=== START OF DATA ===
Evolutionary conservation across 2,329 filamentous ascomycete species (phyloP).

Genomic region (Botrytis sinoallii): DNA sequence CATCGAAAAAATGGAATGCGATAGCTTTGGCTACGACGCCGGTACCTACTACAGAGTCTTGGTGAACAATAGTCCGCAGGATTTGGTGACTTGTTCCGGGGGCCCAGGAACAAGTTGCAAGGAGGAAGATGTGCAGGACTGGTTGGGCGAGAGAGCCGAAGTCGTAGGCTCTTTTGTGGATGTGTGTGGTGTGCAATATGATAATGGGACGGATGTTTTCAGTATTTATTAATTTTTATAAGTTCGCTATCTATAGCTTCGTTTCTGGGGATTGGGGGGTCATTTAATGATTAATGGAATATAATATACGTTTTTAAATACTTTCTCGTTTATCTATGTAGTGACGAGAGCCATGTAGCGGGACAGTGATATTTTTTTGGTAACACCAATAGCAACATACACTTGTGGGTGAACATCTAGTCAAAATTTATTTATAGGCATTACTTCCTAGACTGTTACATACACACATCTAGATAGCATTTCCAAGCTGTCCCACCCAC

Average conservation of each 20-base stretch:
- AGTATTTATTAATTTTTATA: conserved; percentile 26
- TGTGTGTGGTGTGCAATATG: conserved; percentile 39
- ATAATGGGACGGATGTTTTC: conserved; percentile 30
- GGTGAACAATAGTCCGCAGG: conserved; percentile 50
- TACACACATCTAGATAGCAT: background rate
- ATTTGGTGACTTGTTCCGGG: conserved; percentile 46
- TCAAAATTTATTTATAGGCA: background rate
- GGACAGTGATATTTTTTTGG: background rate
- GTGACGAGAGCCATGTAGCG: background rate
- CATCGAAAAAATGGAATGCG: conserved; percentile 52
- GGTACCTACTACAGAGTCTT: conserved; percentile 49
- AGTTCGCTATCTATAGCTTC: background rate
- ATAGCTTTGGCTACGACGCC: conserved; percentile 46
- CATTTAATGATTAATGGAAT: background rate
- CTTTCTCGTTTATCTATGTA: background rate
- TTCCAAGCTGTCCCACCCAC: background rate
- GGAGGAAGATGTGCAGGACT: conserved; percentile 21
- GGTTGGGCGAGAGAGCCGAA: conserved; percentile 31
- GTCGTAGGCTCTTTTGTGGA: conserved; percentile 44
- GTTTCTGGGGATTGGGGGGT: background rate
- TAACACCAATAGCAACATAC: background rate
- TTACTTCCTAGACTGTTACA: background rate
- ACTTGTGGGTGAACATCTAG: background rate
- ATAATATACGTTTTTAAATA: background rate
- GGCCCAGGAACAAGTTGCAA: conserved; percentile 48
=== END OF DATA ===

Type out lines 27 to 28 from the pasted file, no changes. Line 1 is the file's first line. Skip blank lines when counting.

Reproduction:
- ATAATATACGTTTTTAAATA: background rate
- GGCCCAGGAACAAGTTGCAA: conserved; percentile 48